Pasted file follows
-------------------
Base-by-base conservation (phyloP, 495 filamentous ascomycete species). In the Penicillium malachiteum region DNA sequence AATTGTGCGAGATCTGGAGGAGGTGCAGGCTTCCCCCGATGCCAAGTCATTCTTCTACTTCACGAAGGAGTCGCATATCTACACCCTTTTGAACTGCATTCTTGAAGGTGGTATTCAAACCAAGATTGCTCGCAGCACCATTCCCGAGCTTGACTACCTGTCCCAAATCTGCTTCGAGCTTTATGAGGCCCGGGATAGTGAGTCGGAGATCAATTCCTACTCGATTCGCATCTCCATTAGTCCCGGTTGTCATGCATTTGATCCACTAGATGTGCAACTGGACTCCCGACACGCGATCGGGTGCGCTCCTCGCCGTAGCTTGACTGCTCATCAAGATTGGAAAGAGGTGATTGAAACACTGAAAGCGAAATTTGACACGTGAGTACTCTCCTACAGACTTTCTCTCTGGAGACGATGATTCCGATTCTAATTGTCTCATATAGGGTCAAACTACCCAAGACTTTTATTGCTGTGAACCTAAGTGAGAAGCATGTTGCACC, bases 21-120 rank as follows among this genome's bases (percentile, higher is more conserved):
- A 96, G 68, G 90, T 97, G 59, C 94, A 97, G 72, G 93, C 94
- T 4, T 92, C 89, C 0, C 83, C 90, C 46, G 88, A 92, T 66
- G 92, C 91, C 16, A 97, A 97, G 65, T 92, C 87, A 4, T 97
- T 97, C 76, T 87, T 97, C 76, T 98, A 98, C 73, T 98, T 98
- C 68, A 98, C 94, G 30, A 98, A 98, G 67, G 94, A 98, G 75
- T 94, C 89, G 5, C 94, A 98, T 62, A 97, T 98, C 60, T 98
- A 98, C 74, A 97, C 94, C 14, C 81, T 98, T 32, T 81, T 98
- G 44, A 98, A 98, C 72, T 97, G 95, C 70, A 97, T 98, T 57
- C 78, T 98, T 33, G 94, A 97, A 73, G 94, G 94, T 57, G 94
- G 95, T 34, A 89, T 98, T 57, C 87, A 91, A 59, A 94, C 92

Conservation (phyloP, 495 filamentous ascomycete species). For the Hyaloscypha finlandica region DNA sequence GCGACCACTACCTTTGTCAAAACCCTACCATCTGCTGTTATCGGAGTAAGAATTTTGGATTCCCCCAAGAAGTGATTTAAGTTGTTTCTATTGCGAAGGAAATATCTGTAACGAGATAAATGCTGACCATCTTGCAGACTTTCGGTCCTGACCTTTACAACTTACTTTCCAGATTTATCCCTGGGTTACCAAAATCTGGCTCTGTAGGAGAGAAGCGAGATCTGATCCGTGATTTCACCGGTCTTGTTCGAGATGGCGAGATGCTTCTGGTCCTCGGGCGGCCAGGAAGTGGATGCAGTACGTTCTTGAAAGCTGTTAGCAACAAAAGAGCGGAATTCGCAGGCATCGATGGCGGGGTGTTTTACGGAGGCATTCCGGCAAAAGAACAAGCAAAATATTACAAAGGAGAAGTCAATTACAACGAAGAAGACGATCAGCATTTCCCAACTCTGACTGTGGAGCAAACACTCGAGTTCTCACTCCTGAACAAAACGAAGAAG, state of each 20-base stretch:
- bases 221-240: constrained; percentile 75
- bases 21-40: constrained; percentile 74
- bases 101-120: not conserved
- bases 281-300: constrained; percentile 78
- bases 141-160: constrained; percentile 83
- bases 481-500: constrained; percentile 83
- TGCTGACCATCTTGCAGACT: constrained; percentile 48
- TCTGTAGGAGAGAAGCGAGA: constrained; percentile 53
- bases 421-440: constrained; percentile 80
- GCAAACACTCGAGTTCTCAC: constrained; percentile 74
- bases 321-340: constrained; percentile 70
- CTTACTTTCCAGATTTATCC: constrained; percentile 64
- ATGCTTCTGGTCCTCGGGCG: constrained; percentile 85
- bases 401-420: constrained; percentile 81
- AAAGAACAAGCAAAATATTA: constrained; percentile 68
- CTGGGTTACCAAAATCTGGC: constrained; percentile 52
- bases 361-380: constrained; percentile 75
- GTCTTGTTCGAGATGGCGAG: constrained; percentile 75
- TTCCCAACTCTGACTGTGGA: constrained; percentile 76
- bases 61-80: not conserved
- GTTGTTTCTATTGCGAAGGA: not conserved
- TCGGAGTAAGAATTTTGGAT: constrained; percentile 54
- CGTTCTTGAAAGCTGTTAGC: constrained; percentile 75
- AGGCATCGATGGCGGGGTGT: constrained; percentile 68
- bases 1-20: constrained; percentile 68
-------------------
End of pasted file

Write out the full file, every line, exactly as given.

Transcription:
Base-by-base conservation (phyloP, 495 filamentous ascomycete species). In the Penicillium malachiteum region DNA sequence AATTGTGCGAGATCTGGAGGAGGTGCAGGCTTCCCCCGATGCCAAGTCATTCTTCTACTTCACGAAGGAGTCGCATATCTACACCCTTTTGAACTGCATTCTTGAAGGTGGTATTCAAACCAAGATTGCTCGCAGCACCATTCCCGAGCTTGACTACCTGTCCCAAATCTGCTTCGAGCTTTATGAGGCCCGGGATAGTGAGTCGGAGATCAATTCCTACTCGATTCGCATCTCCATTAGTCCCGGTTGTCATGCATTTGATCCACTAGATGTGCAACTGGACTCCCGACACGCGATCGGGTGCGCTCCTCGCCGTAGCTTGACTGCTCATCAAGATTGGAAAGAGGTGATTGAAACACTGAAAGCGAAATTTGACACGTGAGTACTCTCCTACAGACTTTCTCTCTGGAGACGATGATTCCGATTCTAATTGTCTCATATAGGGTCAAACTACCCAAGACTTTTATTGCTGTGAACCTAAGTGAGAAGCATGTTGCACC, bases 21-120 rank as follows among this genome's bases (percentile, higher is more conserved):
- A 96, G 68, G 90, T 97, G 59, C 94, A 97, G 72, G 93, C 94
- T 4, T 92, C 89, C 0, C 83, C 90, C 46, G 88, A 92, T 66
- G 92, C 91, C 16, A 97, A 97, G 65, T 92, C 87, A 4, T 97
- T 97, C 76, T 87, T 97, C 76, T 98, A 98, C 73, T 98, T 98
- C 68, A 98, C 94, G 30, A 98, A 98, G 67, G 94, A 98, G 75
- T 94, C 89, G 5, C 94, A 98, T 62, A 97, T 98, C 60, T 98
- A 98, C 74, A 97, C 94, C 14, C 81, T 98, T 32, T 81, T 98
- G 44, A 98, A 98, C 72, T 97, G 95, C 70, A 97, T 98, T 57
- C 78, T 98, T 33, G 94, A 97, A 73, G 94, G 94, T 57, G 94
- G 95, T 34, A 89, T 98, T 57, C 87, A 91, A 59, A 94, C 92

Conservation (phyloP, 495 filamentous ascomycete species). For the Hyaloscypha finlandica region DNA sequence GCGACCACTACCTTTGTCAAAACCCTACCATCTGCTGTTATCGGAGTAAGAATTTTGGATTCCCCCAAGAAGTGATTTAAGTTGTTTCTATTGCGAAGGAAATATCTGTAACGAGATAAATGCTGACCATCTTGCAGACTTTCGGTCCTGACCTTTACAACTTACTTTCCAGATTTATCCCTGGGTTACCAAAATCTGGCTCTGTAGGAGAGAAGCGAGATCTGATCCGTGATTTCACCGGTCTTGTTCGAGATGGCGAGATGCTTCTGGTCCTCGGGCGGCCAGGAAGTGGATGCAGTACGTTCTTGAAAGCTGTTAGCAACAAAAGAGCGGAATTCGCAGGCATCGATGGCGGGGTGTTTTACGGAGGCATTCCGGCAAAAGAACAAGCAAAATATTACAAAGGAGAAGTCAATTACAACGAAGAAGACGATCAGCATTTCCCAACTCTGACTGTGGAGCAAACACTCGAGTTCTCACTCCTGAACAAAACGAAGAAG, state of each 20-base stretch:
- bases 221-240: constrained; percentile 75
- bases 21-40: constrained; percentile 74
- bases 101-120: not conserved
- bases 281-300: constrained; percentile 78
- bases 141-160: constrained; percentile 83
- bases 481-500: constrained; percentile 83
- TGCTGACCATCTTGCAGACT: constrained; percentile 48
- TCTGTAGGAGAGAAGCGAGA: constrained; percentile 53
- bases 421-440: constrained; percentile 80
- GCAAACACTCGAGTTCTCAC: constrained; percentile 74
- bases 321-340: constrained; percentile 70
- CTTACTTTCCAGATTTATCC: constrained; percentile 64
- ATGCTTCTGGTCCTCGGGCG: constrained; percentile 85
- bases 401-420: constrained; percentile 81
- AAAGAACAAGCAAAATATTA: constrained; percentile 68
- CTGGGTTACCAAAATCTGGC: constrained; percentile 52
- bases 361-380: constrained; percentile 75
- GTCTTGTTCGAGATGGCGAG: constrained; percentile 75
- TTCCCAACTCTGACTGTGGA: constrained; percentile 76
- bases 61-80: not conserved
- GTTGTTTCTATTGCGAAGGA: not conserved
- TCGGAGTAAGAATTTTGGAT: constrained; percentile 54
- CGTTCTTGAAAGCTGTTAGC: constrained; percentile 75
- AGGCATCGATGGCGGGGTGT: constrained; percentile 68
- bases 1-20: constrained; percentile 68